Tuesday, May 01, 2007

Keep it Simple

Conversation with Steve Gibson continued: One fundamental lesson learned is to keep a microfranchise business as simple as possible. As a comparison consider two of the Academy's ventures: an ink-refilling business and baked goods distributors. An inkjet cartridge refilling business seems simple enough but technology is constantly changing meaning your business must be constantly changing, even radically, which does not play to the strengths of franchising. It is also a highly cut-throat industry with large players even giving away printers free if ink-refilling is contracted through them. The Academy's bake goods distributors consist of a man on a bicycle with a display case on front with five items to sell. Such a business has high potential for replication, for training of often poorly educated franchisee, and for continued demand in the market.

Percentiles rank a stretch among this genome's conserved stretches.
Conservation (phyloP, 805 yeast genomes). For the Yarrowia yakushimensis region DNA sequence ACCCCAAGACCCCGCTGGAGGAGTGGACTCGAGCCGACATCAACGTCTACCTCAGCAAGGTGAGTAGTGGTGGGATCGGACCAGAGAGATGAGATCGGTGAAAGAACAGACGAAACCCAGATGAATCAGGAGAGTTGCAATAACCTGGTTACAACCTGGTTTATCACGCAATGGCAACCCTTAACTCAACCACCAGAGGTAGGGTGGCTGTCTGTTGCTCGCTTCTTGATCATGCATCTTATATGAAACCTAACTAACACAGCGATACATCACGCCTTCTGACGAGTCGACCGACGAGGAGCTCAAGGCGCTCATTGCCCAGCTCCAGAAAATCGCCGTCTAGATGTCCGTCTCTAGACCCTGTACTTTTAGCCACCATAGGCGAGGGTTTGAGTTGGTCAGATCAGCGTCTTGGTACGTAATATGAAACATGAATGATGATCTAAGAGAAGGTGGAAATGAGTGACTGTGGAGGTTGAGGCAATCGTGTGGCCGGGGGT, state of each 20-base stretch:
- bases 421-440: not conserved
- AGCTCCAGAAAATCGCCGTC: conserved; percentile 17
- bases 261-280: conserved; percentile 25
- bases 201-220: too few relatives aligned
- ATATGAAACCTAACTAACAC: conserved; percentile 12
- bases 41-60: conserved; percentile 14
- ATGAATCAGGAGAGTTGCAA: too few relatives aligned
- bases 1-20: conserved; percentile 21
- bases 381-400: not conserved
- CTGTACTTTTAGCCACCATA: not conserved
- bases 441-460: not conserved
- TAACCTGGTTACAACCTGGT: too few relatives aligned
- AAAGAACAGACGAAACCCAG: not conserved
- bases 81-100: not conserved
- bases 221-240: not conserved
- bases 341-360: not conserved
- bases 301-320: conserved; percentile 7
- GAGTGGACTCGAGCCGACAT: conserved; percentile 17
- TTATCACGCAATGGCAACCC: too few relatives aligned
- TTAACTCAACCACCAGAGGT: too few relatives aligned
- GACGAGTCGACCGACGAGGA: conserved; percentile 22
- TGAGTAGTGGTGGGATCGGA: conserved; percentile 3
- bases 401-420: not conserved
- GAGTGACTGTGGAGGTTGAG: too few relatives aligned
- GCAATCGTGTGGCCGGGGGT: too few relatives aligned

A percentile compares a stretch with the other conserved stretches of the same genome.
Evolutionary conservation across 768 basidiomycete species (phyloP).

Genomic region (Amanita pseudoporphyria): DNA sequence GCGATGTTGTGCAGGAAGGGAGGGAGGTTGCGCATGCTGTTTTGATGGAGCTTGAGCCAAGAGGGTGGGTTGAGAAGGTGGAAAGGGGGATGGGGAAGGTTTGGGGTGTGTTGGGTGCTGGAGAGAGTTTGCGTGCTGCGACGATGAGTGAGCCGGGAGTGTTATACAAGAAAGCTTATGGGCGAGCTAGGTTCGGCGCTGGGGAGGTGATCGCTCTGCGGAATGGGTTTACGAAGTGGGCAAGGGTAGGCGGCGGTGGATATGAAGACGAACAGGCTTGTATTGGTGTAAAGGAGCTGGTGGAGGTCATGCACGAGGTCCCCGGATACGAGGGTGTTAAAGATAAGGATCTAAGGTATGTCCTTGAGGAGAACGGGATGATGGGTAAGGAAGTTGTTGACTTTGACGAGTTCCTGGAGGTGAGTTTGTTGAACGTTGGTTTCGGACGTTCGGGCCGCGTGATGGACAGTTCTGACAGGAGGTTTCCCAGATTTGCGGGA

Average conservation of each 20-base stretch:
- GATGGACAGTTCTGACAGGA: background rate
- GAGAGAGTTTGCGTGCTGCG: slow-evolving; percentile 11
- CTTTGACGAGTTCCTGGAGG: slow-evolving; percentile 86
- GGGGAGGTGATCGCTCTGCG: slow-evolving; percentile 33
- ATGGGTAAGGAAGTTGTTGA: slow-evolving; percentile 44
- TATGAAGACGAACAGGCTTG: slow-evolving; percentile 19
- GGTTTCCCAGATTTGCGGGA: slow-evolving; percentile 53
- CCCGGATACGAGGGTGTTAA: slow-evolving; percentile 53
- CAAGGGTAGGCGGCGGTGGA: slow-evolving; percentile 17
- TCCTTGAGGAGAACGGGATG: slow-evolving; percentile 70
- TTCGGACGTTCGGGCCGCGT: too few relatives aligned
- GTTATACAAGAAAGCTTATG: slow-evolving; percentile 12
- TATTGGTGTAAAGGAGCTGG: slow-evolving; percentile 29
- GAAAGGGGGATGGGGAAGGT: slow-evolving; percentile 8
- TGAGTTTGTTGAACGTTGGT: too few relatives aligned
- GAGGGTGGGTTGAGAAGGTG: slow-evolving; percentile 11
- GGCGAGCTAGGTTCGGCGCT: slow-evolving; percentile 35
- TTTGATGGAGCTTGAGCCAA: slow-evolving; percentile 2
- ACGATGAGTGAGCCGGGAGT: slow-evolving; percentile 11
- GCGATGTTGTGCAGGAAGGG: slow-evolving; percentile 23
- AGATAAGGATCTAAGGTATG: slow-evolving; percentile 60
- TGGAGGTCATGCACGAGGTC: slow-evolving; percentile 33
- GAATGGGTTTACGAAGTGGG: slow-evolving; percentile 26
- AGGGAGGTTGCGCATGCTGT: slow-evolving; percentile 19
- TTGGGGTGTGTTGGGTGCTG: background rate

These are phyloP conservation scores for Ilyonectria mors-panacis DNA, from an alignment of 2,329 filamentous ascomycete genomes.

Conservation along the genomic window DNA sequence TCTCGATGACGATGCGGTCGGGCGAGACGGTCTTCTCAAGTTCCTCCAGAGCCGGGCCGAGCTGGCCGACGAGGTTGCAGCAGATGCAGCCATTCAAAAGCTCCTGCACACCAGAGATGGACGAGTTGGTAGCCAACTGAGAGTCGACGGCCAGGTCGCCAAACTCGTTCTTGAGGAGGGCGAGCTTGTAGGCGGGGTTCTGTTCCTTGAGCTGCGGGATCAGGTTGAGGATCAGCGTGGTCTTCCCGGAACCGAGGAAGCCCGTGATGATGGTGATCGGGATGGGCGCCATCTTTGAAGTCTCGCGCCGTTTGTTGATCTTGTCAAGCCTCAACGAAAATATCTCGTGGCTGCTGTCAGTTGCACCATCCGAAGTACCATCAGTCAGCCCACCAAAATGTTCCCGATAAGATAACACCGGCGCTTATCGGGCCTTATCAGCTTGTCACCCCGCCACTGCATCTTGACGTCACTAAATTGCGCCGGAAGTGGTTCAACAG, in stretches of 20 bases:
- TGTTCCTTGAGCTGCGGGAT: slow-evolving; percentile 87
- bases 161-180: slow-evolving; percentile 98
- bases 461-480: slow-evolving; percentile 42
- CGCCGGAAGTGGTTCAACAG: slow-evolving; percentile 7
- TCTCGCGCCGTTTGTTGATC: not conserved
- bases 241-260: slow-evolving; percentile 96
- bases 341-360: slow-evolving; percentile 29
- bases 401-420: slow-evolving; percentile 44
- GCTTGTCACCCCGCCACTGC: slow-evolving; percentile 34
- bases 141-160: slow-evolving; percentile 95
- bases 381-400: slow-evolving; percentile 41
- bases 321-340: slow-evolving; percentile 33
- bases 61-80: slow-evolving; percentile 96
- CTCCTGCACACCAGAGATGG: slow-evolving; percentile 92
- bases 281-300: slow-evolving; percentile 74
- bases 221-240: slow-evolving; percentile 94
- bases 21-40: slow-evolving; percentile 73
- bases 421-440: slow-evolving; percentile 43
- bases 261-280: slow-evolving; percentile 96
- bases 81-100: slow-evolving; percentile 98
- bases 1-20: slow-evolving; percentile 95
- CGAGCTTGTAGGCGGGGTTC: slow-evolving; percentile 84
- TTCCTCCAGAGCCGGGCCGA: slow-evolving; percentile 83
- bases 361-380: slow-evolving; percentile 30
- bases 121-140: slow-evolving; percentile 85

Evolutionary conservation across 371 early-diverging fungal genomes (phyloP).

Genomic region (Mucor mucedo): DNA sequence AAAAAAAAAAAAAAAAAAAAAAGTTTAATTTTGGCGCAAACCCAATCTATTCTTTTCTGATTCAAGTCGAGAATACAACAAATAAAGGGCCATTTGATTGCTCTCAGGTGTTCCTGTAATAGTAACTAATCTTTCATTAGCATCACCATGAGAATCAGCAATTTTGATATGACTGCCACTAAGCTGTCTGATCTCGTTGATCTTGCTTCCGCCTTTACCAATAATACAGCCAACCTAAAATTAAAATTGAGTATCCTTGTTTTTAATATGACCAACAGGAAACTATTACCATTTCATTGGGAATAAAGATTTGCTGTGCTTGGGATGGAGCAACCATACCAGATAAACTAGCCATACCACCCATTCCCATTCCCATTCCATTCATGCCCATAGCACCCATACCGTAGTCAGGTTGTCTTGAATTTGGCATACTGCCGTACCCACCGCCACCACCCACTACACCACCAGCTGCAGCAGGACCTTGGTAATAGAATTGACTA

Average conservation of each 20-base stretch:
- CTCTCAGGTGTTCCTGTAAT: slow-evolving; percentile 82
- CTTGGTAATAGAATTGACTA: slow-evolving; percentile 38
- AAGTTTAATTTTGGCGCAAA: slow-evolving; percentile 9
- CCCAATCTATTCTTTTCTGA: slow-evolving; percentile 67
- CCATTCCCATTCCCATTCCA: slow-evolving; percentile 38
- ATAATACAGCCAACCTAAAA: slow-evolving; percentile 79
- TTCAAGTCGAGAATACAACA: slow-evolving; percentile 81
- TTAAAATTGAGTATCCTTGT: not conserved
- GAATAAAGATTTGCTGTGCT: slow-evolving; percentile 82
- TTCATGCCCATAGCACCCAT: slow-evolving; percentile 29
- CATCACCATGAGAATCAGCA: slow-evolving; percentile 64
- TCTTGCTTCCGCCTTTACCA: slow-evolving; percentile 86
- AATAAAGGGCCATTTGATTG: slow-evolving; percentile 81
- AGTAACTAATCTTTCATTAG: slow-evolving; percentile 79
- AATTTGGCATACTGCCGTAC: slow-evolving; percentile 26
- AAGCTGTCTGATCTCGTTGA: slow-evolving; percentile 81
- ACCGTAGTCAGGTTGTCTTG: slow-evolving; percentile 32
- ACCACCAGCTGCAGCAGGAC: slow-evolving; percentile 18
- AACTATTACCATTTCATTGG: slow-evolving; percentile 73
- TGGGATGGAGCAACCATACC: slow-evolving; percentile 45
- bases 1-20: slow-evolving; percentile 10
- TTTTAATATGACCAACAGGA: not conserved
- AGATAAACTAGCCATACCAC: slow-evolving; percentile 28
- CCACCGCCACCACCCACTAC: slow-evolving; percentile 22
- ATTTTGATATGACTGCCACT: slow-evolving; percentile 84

Throughout this blog I have tried to highlight such simple models as I agree with this fundamental philosophy. Over time more complicated microfranchisees will be necessary but the current status in the world tells us that there are enough problems that can be solved cheaply and effectively if only systems were in place to distribute the solution. I think the first wave of microfranchises should be as simple as possible than can be replicated quickly and widely.

No comments: